My second goal for 2015 is to work on leadership, a personal passion of mine that led me to join the military. Another practical reason why leadership is so necessary in my life are due to my time constraints; I simply need to find better ways to achieve more with less time.
Some active things I'm thinking about improving this aspect in my life:
--> HBR is a good start - and add to my Feedly list
--> One of the recent articles I've read include a pro-tip that I really enjoy:
One thing he[Jack Dorsey] does is to "theme" his days, devoting a different day each week to different types of work. Mondays are for management, Tuesdays are focused on product, Wednesdays are for marketing and communication, and so on.
--> This HBR leadership article mentions being persuasive and candidness in communication as being key traits, and I agree. This is an area I definitely need to improve upon.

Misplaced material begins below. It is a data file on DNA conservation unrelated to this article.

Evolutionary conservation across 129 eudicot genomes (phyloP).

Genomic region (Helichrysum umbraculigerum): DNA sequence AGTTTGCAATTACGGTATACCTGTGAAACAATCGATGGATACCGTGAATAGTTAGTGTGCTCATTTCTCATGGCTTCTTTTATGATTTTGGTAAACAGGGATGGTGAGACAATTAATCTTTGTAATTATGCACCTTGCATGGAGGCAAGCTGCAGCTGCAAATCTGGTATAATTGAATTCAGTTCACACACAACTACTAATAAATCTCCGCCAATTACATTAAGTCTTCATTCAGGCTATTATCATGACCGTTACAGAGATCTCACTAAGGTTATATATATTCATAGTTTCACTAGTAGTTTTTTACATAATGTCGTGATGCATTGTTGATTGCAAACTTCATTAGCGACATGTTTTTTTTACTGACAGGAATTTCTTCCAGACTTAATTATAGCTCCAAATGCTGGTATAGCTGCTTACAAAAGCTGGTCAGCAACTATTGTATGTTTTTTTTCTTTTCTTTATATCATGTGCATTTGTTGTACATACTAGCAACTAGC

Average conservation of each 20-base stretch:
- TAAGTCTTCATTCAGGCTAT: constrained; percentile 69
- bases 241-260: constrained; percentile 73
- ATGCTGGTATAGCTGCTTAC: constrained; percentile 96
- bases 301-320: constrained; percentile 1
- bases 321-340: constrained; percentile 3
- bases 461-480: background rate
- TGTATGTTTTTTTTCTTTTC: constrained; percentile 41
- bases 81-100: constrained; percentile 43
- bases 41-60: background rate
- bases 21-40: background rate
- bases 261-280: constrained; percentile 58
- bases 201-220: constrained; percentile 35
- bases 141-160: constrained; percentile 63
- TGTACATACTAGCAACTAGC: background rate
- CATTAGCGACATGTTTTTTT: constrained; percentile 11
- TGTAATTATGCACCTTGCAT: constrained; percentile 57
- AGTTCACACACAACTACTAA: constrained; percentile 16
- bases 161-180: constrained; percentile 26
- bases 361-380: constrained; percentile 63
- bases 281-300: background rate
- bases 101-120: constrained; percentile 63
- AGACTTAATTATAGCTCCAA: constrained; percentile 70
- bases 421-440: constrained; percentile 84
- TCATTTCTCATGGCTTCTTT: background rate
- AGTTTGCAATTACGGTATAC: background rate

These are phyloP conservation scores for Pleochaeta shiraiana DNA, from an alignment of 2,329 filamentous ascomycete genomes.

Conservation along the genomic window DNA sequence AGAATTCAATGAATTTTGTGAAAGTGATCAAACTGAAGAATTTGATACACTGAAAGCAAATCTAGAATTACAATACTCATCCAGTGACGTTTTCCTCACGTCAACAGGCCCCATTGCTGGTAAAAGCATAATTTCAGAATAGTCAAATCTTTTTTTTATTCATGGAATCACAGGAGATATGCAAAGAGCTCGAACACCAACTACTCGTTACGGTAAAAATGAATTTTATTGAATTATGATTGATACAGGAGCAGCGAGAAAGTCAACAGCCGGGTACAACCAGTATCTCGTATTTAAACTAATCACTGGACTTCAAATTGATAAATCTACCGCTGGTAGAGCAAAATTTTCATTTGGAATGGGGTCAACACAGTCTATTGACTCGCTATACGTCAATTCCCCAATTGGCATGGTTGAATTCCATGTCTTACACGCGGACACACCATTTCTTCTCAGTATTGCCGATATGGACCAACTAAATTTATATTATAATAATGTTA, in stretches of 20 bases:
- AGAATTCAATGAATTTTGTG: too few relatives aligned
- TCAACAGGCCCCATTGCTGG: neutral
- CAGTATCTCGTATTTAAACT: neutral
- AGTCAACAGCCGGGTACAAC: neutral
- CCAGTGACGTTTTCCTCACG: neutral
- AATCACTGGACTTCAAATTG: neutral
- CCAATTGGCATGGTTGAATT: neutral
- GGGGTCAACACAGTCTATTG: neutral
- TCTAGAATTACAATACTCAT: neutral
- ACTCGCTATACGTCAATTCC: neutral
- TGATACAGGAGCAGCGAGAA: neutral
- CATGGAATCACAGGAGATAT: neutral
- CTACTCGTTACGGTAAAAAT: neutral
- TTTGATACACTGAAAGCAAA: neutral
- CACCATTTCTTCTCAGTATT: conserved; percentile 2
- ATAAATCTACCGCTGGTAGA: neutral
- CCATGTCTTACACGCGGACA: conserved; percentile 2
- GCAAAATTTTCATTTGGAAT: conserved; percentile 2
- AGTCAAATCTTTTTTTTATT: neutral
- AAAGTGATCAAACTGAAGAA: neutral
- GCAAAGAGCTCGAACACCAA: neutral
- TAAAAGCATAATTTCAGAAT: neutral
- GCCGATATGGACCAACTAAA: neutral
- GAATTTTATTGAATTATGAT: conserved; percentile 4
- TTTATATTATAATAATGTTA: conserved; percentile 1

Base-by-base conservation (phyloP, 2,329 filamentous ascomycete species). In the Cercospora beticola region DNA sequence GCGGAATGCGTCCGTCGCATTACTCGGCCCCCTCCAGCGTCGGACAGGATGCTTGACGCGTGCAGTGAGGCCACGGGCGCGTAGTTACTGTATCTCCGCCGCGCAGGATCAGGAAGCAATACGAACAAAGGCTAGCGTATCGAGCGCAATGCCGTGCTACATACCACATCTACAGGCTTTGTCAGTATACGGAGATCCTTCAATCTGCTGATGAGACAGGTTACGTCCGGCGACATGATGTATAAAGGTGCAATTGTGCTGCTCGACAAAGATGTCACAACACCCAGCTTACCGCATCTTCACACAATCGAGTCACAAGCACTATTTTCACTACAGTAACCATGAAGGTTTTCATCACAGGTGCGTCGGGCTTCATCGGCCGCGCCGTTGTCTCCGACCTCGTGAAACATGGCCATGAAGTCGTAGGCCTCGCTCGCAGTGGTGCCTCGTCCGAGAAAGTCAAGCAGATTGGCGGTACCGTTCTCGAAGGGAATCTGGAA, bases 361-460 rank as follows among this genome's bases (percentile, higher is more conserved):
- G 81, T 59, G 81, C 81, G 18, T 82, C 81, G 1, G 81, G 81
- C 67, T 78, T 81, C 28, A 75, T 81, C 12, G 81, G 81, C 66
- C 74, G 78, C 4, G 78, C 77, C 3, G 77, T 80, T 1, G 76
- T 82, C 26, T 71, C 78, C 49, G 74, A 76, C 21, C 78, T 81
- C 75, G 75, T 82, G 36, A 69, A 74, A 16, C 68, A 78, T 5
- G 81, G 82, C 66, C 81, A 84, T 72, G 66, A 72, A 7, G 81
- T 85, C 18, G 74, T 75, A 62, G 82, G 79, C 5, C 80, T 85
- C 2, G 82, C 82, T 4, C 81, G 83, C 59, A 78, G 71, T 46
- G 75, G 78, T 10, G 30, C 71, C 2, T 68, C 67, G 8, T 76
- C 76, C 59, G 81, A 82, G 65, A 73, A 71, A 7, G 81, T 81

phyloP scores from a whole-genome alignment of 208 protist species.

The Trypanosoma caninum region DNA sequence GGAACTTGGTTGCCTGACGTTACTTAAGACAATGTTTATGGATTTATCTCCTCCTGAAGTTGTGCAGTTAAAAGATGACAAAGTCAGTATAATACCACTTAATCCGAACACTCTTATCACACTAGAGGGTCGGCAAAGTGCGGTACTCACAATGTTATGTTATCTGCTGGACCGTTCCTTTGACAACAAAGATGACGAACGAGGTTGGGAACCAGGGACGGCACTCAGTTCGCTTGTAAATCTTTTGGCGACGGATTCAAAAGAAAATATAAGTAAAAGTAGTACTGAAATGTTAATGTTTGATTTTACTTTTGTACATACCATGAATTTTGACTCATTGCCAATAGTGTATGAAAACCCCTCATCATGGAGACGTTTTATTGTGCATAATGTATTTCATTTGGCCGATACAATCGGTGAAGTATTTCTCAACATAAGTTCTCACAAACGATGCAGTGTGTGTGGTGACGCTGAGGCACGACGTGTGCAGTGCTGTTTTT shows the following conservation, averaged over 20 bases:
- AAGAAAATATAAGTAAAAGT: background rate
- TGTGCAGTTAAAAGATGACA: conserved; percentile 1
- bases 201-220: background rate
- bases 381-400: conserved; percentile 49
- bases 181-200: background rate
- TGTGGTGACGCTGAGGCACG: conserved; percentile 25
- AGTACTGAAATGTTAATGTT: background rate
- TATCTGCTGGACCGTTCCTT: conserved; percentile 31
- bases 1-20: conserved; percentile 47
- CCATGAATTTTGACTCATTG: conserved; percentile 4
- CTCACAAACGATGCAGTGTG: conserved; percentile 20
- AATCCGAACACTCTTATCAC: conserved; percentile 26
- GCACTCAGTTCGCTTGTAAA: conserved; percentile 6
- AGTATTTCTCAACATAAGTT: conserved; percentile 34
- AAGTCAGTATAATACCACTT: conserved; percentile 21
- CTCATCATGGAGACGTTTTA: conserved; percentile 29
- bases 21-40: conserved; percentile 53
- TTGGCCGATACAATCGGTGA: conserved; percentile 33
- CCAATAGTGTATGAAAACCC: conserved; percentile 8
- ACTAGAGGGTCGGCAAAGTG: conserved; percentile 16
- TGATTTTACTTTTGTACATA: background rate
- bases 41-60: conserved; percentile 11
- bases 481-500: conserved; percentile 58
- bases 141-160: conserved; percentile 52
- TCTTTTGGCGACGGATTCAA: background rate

--> One way to do so is to continue to blog more and do a better job communicating my top-line, strategic thoughts
--> I also need to spend more of my time communicating during the day. This is extremely hard due to my bias for action and to get my hands dirty, but I need to spend much more time communicating up, down, and across teams. I need to look at this as a long-term investment.
--> The Army calls integrity in the FM 22-100 Command and Leadership of the Small Unit Leader:
Integrity, the uprightness of character and soundness of moral principle, the quality of absolute truthfulness and honesty, is an indispensable trait in a leader.
--> The manual offered these tips to develop integrity:
(1) Practice absolute honesty and truthfulness with yourself at all times.
(2) Be accurate and truthful in all your statements, both official and unofficial.
(3) Stand for what you believe to be right in the face of adverse comment.
(4) Place honesty and duty above all else. --> I also love this integrity report to audit how well I've maintained my integrity. I need to do something similar
--> Dwight Eisenhower had this strategy for how to delegate tasks, which centered around how important a task was and its urgency
--> One advice I've heard of dealing with how to evaluate whether a task was important was to ask oneself: "is this the most important thing I should be doing at this moment?" --> Fred Wilson wrote a great post on why delegation is important; worth reading